Is cash dead? Or does it have a place in today’s payments landscape?

For years people have been reading stories about the imminent death of old-fashioned notes and coins and how we’re all going to be spending money via digital wallets and smartphones as hard currency becomes obsolete.

But while pundits claim we will see a cashless society by 2020, in today’s world, cash is still king, particularly in the US where it has remained relatively steady since 2003, ranging from between 14.3% and 15.5% of the gross domestic product.

In fact, small retailers alone are said to transact up to $19 trillion in cash annually. The question is not whether cash still has a place in our lives today, but rather, what role it plays in today’s payments landscape.

>See also: Is the mobile the future of payments?

50 years ago, Barclays opened the first ATM at its Enfield branch in north London. This anniversary was celebrated with enthusiasm. It trended on social media and was reported widely on all major media outlets.

Nostalgia aside, self-serve convenience of this invention has been a key driver of keeping cash at the centre of consumer spending and why it remains the most popular payment mechanism in the United States. But with such a variety of payment methods available in our everyday lives, why is cash still so important?

The answer is that cash isn’t dying, it’s transforming. Technology is not on a warpath to destroy cash, on the contrary, it’s developing more convenient and faster ways for people to spend their money. The world is not moving to a cashless society, people are seeing cash payments and digital payments merge.

Cash payments in the context of digital transactions, brings another, sometimes disenfranchised, customer segment to the payments industry.

Pre-paid cards and vouchers, for example, allow those who don’t have a bank account or a credit card to convert cash into digital currency to pay for goods and services, online and in-store. Customers are able to purchase vouchers for fixed denominations and then redeem these by entering a unique PIN at the merchant check out online.

Other ways of spending money include digital wallets, which allow customers to store cash in a digital format to buy goods and services online or in-store. These methods champion the millions of people who prefer to use cash as opposed to credit.

>See also: The future of payments is contactless

Ultimately, this helps to bridge the gap between those who want to pay with cash and strictly online retailers such as Ocado or

Payment options like these are growing rapidly and other hybrid digital cash models are emerging to satisfy this demand. For example, Amazon has recently launched a new cash-based service in the United States, allowing shoppers to operate bank-free accounts that can be topped up with cash at participating retailers – again opening the door to a vast market of those who prefer cash transactions.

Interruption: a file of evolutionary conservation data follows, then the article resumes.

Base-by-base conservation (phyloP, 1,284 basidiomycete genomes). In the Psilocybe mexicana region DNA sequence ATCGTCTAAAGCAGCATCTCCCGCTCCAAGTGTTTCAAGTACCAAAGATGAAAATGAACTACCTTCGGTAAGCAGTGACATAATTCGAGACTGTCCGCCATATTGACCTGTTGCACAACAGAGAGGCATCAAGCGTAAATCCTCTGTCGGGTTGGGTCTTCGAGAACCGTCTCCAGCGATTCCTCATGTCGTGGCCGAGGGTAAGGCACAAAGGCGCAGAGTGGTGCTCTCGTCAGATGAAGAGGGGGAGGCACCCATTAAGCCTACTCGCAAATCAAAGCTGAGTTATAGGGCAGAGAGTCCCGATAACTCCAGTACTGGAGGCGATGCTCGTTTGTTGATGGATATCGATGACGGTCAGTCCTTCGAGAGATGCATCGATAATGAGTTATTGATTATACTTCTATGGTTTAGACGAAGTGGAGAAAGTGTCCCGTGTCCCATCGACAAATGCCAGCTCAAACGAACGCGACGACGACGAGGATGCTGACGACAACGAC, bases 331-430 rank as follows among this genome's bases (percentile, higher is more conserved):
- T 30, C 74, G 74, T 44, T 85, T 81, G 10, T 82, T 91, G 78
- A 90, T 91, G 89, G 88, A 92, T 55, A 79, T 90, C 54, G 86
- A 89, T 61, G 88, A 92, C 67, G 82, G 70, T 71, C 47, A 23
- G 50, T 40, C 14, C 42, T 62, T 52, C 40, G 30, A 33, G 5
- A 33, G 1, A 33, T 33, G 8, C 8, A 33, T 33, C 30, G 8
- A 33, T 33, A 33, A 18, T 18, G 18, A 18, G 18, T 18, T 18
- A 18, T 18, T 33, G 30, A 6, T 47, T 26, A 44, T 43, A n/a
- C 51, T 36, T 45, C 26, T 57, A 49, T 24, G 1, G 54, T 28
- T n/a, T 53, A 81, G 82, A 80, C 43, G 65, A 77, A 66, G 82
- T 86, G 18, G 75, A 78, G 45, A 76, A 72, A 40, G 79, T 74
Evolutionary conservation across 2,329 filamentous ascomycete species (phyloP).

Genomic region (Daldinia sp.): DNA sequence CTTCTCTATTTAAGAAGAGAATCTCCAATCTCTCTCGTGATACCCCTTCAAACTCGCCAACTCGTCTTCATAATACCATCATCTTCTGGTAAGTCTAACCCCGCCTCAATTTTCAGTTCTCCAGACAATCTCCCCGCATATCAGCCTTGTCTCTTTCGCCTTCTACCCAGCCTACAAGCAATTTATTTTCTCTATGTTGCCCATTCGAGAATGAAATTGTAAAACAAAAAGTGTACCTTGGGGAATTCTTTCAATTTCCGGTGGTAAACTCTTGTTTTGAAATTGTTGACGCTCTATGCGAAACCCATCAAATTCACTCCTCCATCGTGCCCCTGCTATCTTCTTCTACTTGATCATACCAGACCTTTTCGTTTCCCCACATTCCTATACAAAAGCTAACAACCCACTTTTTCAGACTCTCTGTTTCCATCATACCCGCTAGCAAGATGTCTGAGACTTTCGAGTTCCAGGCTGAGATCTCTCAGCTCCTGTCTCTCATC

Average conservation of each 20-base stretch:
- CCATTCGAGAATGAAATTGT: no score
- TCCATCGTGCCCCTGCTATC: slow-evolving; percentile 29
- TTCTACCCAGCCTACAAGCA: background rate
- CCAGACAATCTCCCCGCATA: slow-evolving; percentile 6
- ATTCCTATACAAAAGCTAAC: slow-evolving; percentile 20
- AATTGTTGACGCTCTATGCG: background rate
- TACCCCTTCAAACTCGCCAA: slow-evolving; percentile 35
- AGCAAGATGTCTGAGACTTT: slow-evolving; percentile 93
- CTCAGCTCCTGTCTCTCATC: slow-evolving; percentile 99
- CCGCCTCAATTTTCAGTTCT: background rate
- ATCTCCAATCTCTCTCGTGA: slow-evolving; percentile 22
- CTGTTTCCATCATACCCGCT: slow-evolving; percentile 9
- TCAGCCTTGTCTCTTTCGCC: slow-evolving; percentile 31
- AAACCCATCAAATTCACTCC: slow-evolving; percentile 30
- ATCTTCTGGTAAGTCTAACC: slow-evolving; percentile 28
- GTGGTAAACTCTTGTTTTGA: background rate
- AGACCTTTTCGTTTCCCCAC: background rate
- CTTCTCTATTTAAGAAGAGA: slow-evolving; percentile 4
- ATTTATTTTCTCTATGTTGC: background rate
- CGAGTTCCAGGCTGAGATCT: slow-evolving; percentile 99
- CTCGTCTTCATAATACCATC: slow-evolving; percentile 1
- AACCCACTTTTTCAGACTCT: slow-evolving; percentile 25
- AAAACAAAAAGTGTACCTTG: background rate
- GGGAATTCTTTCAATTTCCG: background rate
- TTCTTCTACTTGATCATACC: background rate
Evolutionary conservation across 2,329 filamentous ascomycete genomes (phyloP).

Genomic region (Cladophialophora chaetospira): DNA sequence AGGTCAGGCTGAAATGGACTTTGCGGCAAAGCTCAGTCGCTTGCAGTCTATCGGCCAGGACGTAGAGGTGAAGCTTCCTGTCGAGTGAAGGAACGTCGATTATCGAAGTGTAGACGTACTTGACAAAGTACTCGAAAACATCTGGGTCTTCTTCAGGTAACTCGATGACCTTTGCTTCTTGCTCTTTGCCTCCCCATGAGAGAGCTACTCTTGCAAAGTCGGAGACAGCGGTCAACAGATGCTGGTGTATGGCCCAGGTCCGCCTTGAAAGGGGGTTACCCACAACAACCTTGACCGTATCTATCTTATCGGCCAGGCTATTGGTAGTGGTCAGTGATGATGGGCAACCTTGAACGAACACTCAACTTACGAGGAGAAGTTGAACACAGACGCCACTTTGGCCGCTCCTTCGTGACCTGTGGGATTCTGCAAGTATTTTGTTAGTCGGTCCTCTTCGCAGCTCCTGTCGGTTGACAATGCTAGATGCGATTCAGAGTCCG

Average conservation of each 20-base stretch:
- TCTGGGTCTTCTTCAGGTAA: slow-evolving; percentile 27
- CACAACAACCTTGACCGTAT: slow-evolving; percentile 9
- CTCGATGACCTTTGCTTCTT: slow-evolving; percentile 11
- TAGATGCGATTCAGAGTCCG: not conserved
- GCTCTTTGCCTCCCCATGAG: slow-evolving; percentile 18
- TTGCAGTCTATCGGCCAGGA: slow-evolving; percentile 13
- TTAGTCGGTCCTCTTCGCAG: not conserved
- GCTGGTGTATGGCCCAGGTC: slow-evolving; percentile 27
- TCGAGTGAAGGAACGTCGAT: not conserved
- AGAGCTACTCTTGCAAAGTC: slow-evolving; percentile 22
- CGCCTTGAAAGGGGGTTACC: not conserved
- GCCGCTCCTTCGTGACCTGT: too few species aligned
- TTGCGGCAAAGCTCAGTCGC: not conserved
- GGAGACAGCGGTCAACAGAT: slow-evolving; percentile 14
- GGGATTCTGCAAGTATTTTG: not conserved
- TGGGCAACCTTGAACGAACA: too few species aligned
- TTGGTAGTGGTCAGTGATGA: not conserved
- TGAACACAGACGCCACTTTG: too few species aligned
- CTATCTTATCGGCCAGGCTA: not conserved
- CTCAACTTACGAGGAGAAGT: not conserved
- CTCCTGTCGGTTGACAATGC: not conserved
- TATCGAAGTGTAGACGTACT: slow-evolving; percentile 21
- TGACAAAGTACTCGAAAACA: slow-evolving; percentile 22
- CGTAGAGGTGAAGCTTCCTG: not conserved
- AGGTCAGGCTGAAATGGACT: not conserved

The new cash for merchants

What does this mean for business? From a retailer’s standpoint, there is a shift in financial consumption habits from traditional formats to new, digitally-enabled platforms and mechanisms.

This ecosystem is creating entirely new business models and transforming user expectations and behaviour. Part of this new world isn’t getting rid of cash, but rather acknowledging its evolution.

There are compelling reasons why digital wallets and pre-paid cards are destined for a bigger role in the payments industry. The ‘new cash’ still has some way to go in terms of a 100% ‘frictionless’ customer experience, however there are developments in this space.

>See also: Mobile payments and loyalty programs will lead to a cashless economy

The gold standard of digital wallets is when all the data needed for transactions is stored in one place, or in one strip of numbers, and buyers and sellers benefit from an increasingly frictionless buying experience.

The UK is set to make 120 million payments a day by 2024, and by offering methods such as pre-paid cards and vouchers, retailers can tap into a customer desire for seamless transactions.

Customers no longer need to go through the tedious process of entering personal details, and because the user experience is streamlined, there is high potential for a translation to increased conversion rates.

Ease of payment isn’t the only barrier to overcome. Security is also a customer consideration. For merchants of all types, pre-paid cards, vouchers and digital wallets can lower fraud loss.

In the case of pre-paid cards and vouchers, these aren’t necessarily linked to a bank account and digital wallets are heavily encrypted and armed with multi-factor authentication processes.

>See also: Selfie-pay: the new form of payment authorisation?

Offering a secure variety of payment methods can enhance the customer experience. Payment may be the last stage in the shopping process, but it’s the most critical to get right. For merchants, establishing a frictionless user experience is a golden opportunity to differentiate oneself from the competition.

Cash still has a place in today’s payments landscape because customers value it as a method to complete a transaction. To echo the Chief Cashier at The Bank of England, the cash industry must continue to innovate and evolve.

Cash’s longevity continues because it moves with the times, inhabiting both digital and physical states.


Sourced by Oscar Nieboer, CMO, Paysafe

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Nick Ismail

Nick Ismail is a former editor for Information Age (from 2018 to 2022) before moving on to become Global Head of Brand Journalism at HCLTech. He has a particular interest in smart technologies, AI and...

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